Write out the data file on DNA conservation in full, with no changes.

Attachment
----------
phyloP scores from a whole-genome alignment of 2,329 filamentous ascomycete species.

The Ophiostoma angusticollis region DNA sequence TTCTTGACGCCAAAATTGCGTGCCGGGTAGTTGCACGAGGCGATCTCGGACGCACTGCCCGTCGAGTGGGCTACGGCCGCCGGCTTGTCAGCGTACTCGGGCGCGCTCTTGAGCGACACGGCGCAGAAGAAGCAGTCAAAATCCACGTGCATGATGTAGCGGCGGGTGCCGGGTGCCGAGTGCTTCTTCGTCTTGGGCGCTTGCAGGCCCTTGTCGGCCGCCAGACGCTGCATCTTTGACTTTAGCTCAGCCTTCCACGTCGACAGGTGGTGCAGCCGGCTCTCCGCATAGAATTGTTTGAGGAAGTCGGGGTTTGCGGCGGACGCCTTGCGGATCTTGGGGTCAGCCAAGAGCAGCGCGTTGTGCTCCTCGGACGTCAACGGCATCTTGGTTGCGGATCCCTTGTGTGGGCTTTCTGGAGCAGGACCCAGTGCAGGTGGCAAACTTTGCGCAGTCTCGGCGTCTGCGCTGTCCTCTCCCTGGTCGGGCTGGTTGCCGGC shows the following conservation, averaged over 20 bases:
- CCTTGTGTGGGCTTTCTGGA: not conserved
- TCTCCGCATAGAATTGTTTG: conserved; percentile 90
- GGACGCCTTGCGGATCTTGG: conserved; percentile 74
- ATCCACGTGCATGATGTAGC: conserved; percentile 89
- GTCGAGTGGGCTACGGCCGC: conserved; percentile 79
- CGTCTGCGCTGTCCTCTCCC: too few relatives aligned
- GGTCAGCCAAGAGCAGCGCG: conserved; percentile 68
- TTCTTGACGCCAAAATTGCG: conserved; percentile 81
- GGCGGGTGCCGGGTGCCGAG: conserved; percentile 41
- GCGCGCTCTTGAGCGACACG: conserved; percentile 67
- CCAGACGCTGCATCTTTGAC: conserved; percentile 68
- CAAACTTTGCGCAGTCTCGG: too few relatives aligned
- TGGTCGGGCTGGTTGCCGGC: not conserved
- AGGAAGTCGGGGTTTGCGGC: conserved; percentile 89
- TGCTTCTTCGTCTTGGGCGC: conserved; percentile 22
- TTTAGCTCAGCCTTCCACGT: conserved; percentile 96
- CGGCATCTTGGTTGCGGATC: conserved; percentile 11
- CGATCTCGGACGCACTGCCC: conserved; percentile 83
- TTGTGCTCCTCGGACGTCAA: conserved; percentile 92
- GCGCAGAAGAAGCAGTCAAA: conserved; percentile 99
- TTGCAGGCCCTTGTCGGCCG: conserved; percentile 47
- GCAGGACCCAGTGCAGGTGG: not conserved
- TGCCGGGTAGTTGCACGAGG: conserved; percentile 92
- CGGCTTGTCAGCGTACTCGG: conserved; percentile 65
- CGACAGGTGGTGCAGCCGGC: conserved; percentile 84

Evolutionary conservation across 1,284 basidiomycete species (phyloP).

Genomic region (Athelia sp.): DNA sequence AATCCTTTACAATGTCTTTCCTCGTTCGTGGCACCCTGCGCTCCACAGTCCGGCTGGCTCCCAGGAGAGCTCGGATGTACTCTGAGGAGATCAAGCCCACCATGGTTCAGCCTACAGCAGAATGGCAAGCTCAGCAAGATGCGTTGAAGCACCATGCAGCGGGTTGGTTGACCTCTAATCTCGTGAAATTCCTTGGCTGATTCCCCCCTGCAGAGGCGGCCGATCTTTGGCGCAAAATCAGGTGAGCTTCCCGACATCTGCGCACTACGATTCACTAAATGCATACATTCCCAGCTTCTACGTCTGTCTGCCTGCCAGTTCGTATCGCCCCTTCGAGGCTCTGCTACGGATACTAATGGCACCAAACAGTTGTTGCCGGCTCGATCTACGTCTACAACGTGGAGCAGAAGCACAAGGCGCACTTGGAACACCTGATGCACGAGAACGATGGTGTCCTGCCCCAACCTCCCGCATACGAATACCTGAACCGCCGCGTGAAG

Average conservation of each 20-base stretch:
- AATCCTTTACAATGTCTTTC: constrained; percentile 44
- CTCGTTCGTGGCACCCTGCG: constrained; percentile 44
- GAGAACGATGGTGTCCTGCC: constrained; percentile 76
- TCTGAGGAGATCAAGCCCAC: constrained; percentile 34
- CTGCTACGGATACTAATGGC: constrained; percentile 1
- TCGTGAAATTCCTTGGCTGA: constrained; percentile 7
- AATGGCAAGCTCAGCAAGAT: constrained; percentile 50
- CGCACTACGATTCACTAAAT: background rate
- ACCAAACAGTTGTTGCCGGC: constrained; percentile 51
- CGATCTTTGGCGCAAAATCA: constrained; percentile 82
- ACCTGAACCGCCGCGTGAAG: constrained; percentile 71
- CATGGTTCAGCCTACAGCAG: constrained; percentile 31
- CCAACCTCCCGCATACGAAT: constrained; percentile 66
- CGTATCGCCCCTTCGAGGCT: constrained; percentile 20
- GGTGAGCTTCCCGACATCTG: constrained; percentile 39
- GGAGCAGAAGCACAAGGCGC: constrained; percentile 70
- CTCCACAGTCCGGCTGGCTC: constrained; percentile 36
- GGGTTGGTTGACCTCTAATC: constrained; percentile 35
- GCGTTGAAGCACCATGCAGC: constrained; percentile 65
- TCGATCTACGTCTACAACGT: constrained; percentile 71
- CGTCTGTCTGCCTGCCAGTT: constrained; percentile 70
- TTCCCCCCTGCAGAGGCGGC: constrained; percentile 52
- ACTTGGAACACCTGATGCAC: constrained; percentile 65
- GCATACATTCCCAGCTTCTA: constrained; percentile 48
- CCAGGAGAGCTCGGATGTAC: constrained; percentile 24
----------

phyloP scores from a whole-genome alignment of 2,329 filamentous ascomycete species.

The Ophiostoma angusticollis region DNA sequence TTCTTGACGCCAAAATTGCGTGCCGGGTAGTTGCACGAGGCGATCTCGGACGCACTGCCCGTCGAGTGGGCTACGGCCGCCGGCTTGTCAGCGTACTCGGGCGCGCTCTTGAGCGACACGGCGCAGAAGAAGCAGTCAAAATCCACGTGCATGATGTAGCGGCGGGTGCCGGGTGCCGAGTGCTTCTTCGTCTTGGGCGCTTGCAGGCCCTTGTCGGCCGCCAGACGCTGCATCTTTGACTTTAGCTCAGCCTTCCACGTCGACAGGTGGTGCAGCCGGCTCTCCGCATAGAATTGTTTGAGGAAGTCGGGGTTTGCGGCGGACGCCTTGCGGATCTTGGGGTCAGCCAAGAGCAGCGCGTTGTGCTCCTCGGACGTCAACGGCATCTTGGTTGCGGATCCCTTGTGTGGGCTTTCTGGAGCAGGACCCAGTGCAGGTGGCAAACTTTGCGCAGTCTCGGCGTCTGCGCTGTCCTCTCCCTGGTCGGGCTGGTTGCCGGC shows the following conservation, averaged over 20 bases:
- CCTTGTGTGGGCTTTCTGGA: not conserved
- TCTCCGCATAGAATTGTTTG: conserved; percentile 90
- GGACGCCTTGCGGATCTTGG: conserved; percentile 74
- ATCCACGTGCATGATGTAGC: conserved; percentile 89
- GTCGAGTGGGCTACGGCCGC: conserved; percentile 79
- CGTCTGCGCTGTCCTCTCCC: too few relatives aligned
- GGTCAGCCAAGAGCAGCGCG: conserved; percentile 68
- TTCTTGACGCCAAAATTGCG: conserved; percentile 81
- GGCGGGTGCCGGGTGCCGAG: conserved; percentile 41
- GCGCGCTCTTGAGCGACACG: conserved; percentile 67
- CCAGACGCTGCATCTTTGAC: conserved; percentile 68
- CAAACTTTGCGCAGTCTCGG: too few relatives aligned
- TGGTCGGGCTGGTTGCCGGC: not conserved
- AGGAAGTCGGGGTTTGCGGC: conserved; percentile 89
- TGCTTCTTCGTCTTGGGCGC: conserved; percentile 22
- TTTAGCTCAGCCTTCCACGT: conserved; percentile 96
- CGGCATCTTGGTTGCGGATC: conserved; percentile 11
- CGATCTCGGACGCACTGCCC: conserved; percentile 83
- TTGTGCTCCTCGGACGTCAA: conserved; percentile 92
- GCGCAGAAGAAGCAGTCAAA: conserved; percentile 99
- TTGCAGGCCCTTGTCGGCCG: conserved; percentile 47
- GCAGGACCCAGTGCAGGTGG: not conserved
- TGCCGGGTAGTTGCACGAGG: conserved; percentile 92
- CGGCTTGTCAGCGTACTCGG: conserved; percentile 65
- CGACAGGTGGTGCAGCCGGC: conserved; percentile 84

Evolutionary conservation across 1,284 basidiomycete species (phyloP).

Genomic region (Athelia sp.): DNA sequence AATCCTTTACAATGTCTTTCCTCGTTCGTGGCACCCTGCGCTCCACAGTCCGGCTGGCTCCCAGGAGAGCTCGGATGTACTCTGAGGAGATCAAGCCCACCATGGTTCAGCCTACAGCAGAATGGCAAGCTCAGCAAGATGCGTTGAAGCACCATGCAGCGGGTTGGTTGACCTCTAATCTCGTGAAATTCCTTGGCTGATTCCCCCCTGCAGAGGCGGCCGATCTTTGGCGCAAAATCAGGTGAGCTTCCCGACATCTGCGCACTACGATTCACTAAATGCATACATTCCCAGCTTCTACGTCTGTCTGCCTGCCAGTTCGTATCGCCCCTTCGAGGCTCTGCTACGGATACTAATGGCACCAAACAGTTGTTGCCGGCTCGATCTACGTCTACAACGTGGAGCAGAAGCACAAGGCGCACTTGGAACACCTGATGCACGAGAACGATGGTGTCCTGCCCCAACCTCCCGCATACGAATACCTGAACCGCCGCGTGAAG

Average conservation of each 20-base stretch:
- AATCCTTTACAATGTCTTTC: constrained; percentile 44
- CTCGTTCGTGGCACCCTGCG: constrained; percentile 44
- GAGAACGATGGTGTCCTGCC: constrained; percentile 76
- TCTGAGGAGATCAAGCCCAC: constrained; percentile 34
- CTGCTACGGATACTAATGGC: constrained; percentile 1
- TCGTGAAATTCCTTGGCTGA: constrained; percentile 7
- AATGGCAAGCTCAGCAAGAT: constrained; percentile 50
- CGCACTACGATTCACTAAAT: background rate
- ACCAAACAGTTGTTGCCGGC: constrained; percentile 51
- CGATCTTTGGCGCAAAATCA: constrained; percentile 82
- ACCTGAACCGCCGCGTGAAG: constrained; percentile 71
- CATGGTTCAGCCTACAGCAG: constrained; percentile 31
- CCAACCTCCCGCATACGAAT: constrained; percentile 66
- CGTATCGCCCCTTCGAGGCT: constrained; percentile 20
- GGTGAGCTTCCCGACATCTG: constrained; percentile 39
- GGAGCAGAAGCACAAGGCGC: constrained; percentile 70
- CTCCACAGTCCGGCTGGCTC: constrained; percentile 36
- GGGTTGGTTGACCTCTAATC: constrained; percentile 35
- GCGTTGAAGCACCATGCAGC: constrained; percentile 65
- TCGATCTACGTCTACAACGT: constrained; percentile 71
- CGTCTGTCTGCCTGCCAGTT: constrained; percentile 70
- TTCCCCCCTGCAGAGGCGGC: constrained; percentile 52
- ACTTGGAACACCTGATGCAC: constrained; percentile 65
- GCATACATTCCCAGCTTCTA: constrained; percentile 48
- CCAGGAGAGCTCGGATGTAC: constrained; percentile 24